Solar Panels Are the Midwest's New Cash Crop as Green Energy Booms

The greening of red-state America, well underway in the Sun Belt, is now accelerating in the Midwest. Ohio and Indiana — two Republican-led US states long dependent on coal power — are on the verge of solar-farm booms so staggering that their respective buildouts between now and 2027 may vie with Nevada’s and trail only those of California and Texas.

Developers are expected to install 15 gigawatts’ worth of new photovoltaic panels in the two states, enough to power about 12 million households. That’s happening even as Ohio has moved to slow, if not thwart, renewable energy projects.

No Republican members of Congress — a group that includes the majority of members from Indiana and Ohio — voted to pass the Inflation Reduction Act, President Joe Biden’s climate law that ushered in hundreds of billions of dollars in incentives for clean energy.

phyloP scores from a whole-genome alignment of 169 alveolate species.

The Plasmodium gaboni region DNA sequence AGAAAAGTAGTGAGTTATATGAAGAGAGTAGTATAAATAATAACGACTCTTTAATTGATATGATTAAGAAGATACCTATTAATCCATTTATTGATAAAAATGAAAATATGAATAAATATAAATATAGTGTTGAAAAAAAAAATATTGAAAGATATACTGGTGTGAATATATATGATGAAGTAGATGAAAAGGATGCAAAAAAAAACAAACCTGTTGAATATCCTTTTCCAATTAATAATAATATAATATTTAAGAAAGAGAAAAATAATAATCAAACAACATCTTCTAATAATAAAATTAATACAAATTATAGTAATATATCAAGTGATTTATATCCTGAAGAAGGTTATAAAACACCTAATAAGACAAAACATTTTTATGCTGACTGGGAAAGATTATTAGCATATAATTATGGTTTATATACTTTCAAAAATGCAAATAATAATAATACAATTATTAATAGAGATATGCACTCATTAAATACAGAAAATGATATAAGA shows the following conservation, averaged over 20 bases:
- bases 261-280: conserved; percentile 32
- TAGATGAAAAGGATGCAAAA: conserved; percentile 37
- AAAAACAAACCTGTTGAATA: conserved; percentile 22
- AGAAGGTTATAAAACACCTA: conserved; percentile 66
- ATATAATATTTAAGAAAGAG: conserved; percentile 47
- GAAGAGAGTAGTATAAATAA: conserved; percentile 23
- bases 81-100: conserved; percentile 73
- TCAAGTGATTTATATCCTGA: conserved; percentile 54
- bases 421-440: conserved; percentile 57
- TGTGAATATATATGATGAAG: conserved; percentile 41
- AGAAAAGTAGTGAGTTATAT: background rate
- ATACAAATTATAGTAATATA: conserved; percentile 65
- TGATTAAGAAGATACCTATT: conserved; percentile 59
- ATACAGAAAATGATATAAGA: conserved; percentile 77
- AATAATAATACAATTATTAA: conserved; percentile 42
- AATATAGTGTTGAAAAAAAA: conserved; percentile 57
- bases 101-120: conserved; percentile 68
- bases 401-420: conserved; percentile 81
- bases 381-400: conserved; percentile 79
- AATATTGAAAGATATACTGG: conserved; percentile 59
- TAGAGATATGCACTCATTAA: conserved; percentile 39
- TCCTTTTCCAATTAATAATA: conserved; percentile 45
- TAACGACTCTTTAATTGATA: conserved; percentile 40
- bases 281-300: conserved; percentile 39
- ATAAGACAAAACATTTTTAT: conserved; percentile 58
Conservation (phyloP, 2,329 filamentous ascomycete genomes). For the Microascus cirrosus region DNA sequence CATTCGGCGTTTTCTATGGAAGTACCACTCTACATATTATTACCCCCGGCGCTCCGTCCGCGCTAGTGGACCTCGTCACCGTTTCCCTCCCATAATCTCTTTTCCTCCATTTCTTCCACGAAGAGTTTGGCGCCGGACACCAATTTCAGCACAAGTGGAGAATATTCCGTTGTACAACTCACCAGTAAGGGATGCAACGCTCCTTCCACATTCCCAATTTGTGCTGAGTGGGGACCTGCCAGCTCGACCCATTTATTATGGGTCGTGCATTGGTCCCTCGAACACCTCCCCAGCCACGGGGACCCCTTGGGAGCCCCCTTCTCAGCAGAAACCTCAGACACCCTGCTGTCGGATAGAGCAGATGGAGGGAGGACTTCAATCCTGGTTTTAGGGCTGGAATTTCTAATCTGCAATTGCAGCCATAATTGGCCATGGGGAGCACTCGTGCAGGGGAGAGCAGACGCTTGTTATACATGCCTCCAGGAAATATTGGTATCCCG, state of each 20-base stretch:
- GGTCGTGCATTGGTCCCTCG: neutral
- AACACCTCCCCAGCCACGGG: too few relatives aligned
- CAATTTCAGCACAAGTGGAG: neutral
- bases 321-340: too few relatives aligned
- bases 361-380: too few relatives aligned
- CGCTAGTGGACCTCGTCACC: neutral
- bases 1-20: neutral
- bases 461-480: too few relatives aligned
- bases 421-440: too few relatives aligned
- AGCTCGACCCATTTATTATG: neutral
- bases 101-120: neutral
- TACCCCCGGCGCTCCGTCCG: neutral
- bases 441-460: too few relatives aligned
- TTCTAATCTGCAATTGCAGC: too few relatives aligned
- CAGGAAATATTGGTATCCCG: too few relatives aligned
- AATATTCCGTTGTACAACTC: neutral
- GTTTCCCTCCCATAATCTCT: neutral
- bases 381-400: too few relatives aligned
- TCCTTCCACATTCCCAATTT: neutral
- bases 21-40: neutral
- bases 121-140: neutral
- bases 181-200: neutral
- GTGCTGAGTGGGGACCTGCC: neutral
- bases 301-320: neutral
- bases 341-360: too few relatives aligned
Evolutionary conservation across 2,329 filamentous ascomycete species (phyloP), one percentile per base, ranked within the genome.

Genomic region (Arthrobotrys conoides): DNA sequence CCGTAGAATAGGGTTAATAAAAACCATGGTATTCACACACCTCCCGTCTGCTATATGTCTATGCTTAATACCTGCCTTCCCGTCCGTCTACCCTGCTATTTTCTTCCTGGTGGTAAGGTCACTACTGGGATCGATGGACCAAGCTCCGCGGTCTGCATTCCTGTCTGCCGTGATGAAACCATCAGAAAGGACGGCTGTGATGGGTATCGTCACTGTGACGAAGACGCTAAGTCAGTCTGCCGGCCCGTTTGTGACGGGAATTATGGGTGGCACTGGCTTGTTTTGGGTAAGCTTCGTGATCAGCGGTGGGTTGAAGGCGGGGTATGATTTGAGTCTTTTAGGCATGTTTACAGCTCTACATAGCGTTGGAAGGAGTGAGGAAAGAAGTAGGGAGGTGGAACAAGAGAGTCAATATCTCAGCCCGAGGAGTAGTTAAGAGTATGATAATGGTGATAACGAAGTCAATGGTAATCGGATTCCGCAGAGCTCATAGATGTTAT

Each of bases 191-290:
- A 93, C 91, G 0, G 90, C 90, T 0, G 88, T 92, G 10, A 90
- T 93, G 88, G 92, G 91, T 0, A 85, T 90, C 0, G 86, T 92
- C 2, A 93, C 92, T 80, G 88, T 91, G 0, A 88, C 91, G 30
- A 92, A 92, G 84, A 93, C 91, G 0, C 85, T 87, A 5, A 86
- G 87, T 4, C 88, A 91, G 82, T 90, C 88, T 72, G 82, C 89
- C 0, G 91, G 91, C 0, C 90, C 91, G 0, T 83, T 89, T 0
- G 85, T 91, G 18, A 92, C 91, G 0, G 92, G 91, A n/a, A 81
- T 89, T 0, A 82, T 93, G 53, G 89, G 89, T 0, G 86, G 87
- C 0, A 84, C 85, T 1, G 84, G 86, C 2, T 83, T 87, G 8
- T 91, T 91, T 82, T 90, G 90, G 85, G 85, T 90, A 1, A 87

Red states stand to reap the gains regardless: “When you look at renewable energy, the reddest Republican areas are the ones that are benefiting the most,” said Nick Cohen, chief executive of Doral Renewables, which is building what will be one of the largest US solar projects, a $1.6 billion complex in the Hoosier State.

The low cost of solar power, and the promise of construction and manufacturing jobs, are indeed winning over communities in the Midwest that may not be predisposed to the climate benefits. It helps that Ohio and Indiana feature flat farmland that’s ideal for tracking the arc of the sun. Another impetus is coming from large electricity customers, including tech giants and manufacturers, which are demanding that clean energy help power their data centers and factories.